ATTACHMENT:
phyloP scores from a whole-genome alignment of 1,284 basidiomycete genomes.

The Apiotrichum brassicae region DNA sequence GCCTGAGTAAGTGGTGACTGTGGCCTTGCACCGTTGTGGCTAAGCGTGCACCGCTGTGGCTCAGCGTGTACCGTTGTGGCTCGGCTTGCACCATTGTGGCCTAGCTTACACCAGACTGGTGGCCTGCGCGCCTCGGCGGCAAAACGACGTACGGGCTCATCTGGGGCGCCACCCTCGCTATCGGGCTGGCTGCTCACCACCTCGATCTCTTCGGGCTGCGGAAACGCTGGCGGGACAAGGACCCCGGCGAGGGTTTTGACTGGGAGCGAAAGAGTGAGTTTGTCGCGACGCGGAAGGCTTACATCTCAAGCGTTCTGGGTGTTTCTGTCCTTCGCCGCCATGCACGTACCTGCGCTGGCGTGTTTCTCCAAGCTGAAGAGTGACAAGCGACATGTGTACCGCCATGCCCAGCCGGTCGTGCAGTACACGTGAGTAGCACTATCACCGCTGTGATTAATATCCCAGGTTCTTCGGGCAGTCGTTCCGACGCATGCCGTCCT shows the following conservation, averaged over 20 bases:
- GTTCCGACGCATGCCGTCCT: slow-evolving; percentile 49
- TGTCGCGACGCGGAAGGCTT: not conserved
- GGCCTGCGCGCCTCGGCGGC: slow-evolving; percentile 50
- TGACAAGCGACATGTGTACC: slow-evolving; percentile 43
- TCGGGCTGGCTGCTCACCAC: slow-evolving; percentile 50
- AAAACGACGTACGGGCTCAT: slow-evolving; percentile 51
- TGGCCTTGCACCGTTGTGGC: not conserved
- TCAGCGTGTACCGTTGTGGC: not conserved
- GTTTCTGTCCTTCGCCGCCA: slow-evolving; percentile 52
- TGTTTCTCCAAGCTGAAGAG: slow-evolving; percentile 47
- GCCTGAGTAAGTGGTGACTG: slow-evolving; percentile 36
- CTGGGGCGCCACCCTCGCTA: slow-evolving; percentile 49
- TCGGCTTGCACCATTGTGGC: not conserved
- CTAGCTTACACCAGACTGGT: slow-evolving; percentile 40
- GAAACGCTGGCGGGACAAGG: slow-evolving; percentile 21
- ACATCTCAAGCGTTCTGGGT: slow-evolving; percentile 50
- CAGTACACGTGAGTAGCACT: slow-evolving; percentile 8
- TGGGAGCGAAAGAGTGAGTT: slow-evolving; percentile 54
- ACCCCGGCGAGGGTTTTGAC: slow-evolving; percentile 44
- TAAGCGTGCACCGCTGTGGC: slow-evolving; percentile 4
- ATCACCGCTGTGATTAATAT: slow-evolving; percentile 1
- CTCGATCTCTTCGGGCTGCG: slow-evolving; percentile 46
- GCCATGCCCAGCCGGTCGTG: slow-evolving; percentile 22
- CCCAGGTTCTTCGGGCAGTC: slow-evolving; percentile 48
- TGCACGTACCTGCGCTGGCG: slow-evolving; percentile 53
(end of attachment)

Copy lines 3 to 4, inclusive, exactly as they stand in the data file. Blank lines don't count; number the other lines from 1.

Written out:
- GTTCCGACGCATGCCGTCCT: slow-evolving; percentile 49
- TGTCGCGACGCGGAAGGCTT: not conserved